macnuts-copy1No more excuses about who you are verses who you want to be.  Do it now.

You have to take responsibility for what you do.  Excuses don’t give you power, they beat you down every time but they are something you have control over.  If you take a bite of something, own it, if you miss a workout, own it, if you don’t give it your all, own it because it is your choice to do make it happen or not.  Own it because if you blame it on someone or something else, then you will never move past it.

A way to take responsibility for what you eat is by tracking.  It can be a big eye opener.  A lot of people don’t like doing it because they believe it is too much work.  That’s a pretty lame excuse.  Sure, it is easier to say, “I probably ate about 1500 calories today” than actually sitting down and realizing that the poppy muffin you ate as part of your breakfast actually contained 495 calories rather than the 150 you assumed, and on that same note you forgot to factor in the handful of chips you snagged while you walked by the break room table or that the tablespoon of creamer that is put in your coffee daily actually does have calories.  Understanding that you ate 345 more calories more than you thought for one item is essential to acceptance,  responsibility, and stopping the excuses.

You’ve heard it before but you are going to hear it again- track your calories.  If you’ve never done it, prepare be very, very surprised.  Don’t be scared- own up to what you’ve been ingesting and really understand where those calories are coming from.  It will help to change eating habits and repair issues you may have with food.

Here’s a prime example from my own experience if being slapped in face extremely hard after tracking but now I know.  Going to the bulk bin of Whole Foods seems to be a very healthy-hippy thing to do.  Just because something is considered healthy doesn’t mean it fits in easily to your diet.  Nuts are touted as a super food, a diet’s best friend.   People snack on them because a news report has listed all the healthy aspects.  Yes nuts are healthy- they contain protein and so called “good” fats but eating too much of  something good isn’t always good.  Unfortunately the rules of exponential mathematics doesn’t work here-  {good}³≠ super awesome goodness.  I’ll go on with more serious numbers-

One serving of dried mixed deluxe nuts is 1 ounce.

What people actually eat in a handful serving is more like 2 to 4 ounces.

3 ounces of nuts has- 170 calories, 15 grams of fat, 6 carbohydrates, and 5 grams of protein.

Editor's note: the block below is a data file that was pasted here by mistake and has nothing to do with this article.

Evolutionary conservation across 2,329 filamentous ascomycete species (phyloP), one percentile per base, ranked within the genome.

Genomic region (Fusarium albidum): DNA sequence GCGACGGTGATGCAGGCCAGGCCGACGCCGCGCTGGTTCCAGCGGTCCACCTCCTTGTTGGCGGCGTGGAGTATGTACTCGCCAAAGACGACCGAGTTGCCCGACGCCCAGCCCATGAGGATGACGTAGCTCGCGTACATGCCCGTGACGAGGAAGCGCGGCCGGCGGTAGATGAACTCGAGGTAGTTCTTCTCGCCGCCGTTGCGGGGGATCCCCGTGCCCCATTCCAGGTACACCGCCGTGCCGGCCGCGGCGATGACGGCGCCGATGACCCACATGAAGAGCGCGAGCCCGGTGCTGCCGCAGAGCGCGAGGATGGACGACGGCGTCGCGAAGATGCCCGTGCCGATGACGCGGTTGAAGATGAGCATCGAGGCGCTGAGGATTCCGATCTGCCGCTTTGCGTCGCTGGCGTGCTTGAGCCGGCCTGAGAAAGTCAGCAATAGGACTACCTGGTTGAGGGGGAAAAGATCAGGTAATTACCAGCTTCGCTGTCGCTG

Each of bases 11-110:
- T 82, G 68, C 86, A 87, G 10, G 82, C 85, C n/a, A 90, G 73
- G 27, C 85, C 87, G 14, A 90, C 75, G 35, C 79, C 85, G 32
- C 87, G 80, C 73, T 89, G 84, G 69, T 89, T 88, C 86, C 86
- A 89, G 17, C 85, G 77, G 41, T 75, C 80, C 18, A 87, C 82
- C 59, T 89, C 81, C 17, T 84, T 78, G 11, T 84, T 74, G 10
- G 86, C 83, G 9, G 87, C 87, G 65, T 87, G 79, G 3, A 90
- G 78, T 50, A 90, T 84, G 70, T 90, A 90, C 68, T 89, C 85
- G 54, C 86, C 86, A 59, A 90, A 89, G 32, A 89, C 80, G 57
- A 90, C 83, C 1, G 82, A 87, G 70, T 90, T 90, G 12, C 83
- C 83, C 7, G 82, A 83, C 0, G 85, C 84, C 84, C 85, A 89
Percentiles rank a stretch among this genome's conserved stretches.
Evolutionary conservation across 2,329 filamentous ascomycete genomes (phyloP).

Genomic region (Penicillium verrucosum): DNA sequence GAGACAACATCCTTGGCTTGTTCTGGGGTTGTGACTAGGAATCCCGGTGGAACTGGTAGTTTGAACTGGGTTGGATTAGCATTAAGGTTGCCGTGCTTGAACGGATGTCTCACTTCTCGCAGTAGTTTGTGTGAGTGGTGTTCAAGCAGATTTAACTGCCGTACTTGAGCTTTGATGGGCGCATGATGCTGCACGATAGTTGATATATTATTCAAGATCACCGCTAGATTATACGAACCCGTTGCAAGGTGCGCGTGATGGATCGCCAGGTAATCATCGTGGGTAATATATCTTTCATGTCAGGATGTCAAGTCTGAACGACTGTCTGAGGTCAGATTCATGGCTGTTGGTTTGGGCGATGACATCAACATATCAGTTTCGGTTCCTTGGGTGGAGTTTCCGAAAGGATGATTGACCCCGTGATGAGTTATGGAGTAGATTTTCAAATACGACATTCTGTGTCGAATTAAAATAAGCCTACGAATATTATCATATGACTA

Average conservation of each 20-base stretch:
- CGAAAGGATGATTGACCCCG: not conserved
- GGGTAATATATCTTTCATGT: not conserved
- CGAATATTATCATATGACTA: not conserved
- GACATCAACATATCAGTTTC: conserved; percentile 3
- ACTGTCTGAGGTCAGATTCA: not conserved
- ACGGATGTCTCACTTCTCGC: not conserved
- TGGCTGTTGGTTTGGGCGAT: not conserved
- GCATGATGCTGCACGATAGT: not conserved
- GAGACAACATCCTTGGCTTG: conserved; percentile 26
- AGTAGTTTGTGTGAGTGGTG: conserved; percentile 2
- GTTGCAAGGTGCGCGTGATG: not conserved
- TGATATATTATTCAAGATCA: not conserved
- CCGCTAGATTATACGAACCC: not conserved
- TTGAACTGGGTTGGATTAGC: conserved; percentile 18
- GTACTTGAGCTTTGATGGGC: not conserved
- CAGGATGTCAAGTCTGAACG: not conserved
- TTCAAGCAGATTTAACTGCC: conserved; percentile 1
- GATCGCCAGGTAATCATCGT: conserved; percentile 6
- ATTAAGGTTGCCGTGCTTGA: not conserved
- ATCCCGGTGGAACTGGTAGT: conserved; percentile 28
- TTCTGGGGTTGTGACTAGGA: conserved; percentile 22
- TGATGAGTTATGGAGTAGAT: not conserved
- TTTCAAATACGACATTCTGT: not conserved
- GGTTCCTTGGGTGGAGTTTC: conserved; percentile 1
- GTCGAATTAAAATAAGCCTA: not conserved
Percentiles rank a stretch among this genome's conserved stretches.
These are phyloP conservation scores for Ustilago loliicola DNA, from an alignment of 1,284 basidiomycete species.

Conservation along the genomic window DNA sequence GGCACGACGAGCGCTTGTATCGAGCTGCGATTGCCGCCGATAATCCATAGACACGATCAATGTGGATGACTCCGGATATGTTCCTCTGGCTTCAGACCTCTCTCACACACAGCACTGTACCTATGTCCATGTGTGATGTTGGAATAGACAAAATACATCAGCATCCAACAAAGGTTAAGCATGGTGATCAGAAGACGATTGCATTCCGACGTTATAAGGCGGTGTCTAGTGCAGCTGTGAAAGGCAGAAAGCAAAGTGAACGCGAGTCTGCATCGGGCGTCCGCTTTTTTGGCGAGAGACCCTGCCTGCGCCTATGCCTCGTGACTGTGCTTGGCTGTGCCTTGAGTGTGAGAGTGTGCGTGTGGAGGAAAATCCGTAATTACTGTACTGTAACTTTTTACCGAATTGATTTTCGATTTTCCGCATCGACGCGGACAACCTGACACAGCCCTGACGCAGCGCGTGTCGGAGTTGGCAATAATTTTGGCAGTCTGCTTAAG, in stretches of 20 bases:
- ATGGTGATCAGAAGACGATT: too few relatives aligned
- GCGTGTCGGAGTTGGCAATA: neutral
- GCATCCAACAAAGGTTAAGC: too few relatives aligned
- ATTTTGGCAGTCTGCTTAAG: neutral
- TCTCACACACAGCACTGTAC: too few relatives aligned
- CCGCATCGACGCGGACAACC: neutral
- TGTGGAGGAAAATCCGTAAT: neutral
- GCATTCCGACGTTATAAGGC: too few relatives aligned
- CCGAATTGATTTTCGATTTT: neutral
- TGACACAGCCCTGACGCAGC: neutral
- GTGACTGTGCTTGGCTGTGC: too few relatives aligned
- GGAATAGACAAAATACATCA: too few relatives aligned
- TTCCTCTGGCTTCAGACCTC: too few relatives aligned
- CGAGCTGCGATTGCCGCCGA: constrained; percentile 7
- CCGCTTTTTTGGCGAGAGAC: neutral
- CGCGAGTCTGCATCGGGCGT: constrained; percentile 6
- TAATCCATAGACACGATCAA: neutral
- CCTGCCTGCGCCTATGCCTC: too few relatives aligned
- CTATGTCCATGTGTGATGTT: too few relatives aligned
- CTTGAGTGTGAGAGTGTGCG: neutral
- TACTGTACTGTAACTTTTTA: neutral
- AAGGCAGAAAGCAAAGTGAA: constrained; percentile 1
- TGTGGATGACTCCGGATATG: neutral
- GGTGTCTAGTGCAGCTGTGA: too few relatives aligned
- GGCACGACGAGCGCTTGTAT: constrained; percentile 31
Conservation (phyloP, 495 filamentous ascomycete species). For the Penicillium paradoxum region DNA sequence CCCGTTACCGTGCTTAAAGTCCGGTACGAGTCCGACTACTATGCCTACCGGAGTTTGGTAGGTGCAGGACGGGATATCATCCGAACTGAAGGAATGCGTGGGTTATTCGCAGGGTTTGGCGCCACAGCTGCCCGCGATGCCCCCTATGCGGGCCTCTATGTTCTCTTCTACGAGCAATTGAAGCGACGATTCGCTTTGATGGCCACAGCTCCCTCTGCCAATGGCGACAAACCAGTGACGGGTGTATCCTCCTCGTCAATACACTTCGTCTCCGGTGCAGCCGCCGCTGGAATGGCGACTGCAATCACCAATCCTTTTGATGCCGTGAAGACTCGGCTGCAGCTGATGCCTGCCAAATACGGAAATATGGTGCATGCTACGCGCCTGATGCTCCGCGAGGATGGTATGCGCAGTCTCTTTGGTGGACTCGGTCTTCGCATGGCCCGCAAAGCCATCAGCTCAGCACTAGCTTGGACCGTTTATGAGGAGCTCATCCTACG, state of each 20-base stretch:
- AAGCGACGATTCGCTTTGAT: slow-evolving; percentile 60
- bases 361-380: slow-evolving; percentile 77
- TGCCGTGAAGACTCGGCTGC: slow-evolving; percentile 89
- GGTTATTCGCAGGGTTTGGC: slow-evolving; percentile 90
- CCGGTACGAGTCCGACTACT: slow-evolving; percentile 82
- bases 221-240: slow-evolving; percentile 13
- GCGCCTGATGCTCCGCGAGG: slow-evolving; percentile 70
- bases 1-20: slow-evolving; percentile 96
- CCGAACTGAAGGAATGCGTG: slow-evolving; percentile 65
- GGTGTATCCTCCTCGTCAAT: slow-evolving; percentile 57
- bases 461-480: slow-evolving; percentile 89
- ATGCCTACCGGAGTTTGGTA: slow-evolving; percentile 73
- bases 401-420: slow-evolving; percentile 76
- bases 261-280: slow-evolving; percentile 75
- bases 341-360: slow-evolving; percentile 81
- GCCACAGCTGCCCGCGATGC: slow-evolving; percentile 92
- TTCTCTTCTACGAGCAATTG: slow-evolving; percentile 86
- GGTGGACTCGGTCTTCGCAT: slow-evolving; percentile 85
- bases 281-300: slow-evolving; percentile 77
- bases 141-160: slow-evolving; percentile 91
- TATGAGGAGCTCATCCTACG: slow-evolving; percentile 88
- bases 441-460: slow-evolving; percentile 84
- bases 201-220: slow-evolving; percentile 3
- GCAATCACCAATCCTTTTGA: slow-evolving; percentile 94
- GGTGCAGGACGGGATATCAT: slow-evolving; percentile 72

Not bad, yes but how often do you reach for one of those handfuls?  If you snack on it 4 times a day, that’s

680 calories, 60 g fat, 24 carbs, 20 g protein.

Protein is good for you, the nuts are low in carbohydrates, but 60 grams of fat and 680 calories moves this snack from the healthy category to the BigMac arena. 680 calories for something you consider a snack?  Snack on 4 apples throughout the day and that is 200 calories.

I’m not talking about a lifetime commitment to a food diary and calorie charts.  Try it for 3 days.  Try it for more if you like.  Generally dietitians suggest 3 days of tracking because on day one people tend to eat a little less than they normally would if they were not tracking, day two they get a little better, and by day three, they typically fall back to their normal eating habits.

I print out a sheet to keep track of everything and write down the total calories, fat, carbohydrates, and protein.  Sometimes I’ll also track the fiber.  I’ll even post up the sheet I’m using for this week while I follow the P90X nutrition if you’d like to print it out and experiment-p90xnutrition-weekly-worksheet2.  If you want, email me and I’ll make one up for you personally.  Seriously, I will…email me at

Here are two quick and easy websites I use when I’m tracking- Calorie King and Wasted Calories ( You do not need to sign up for either of these sites.  Calorie King has tons of entries from frozen OJ to spinach to specific brands of croutons like the ones in my spinach salad last night.  I rely on it a whole lot and find it really interesting to look up random things.  Wasted Calories is a good site when you need a little motivation to deter you from getting that Mai Tai during happy hour.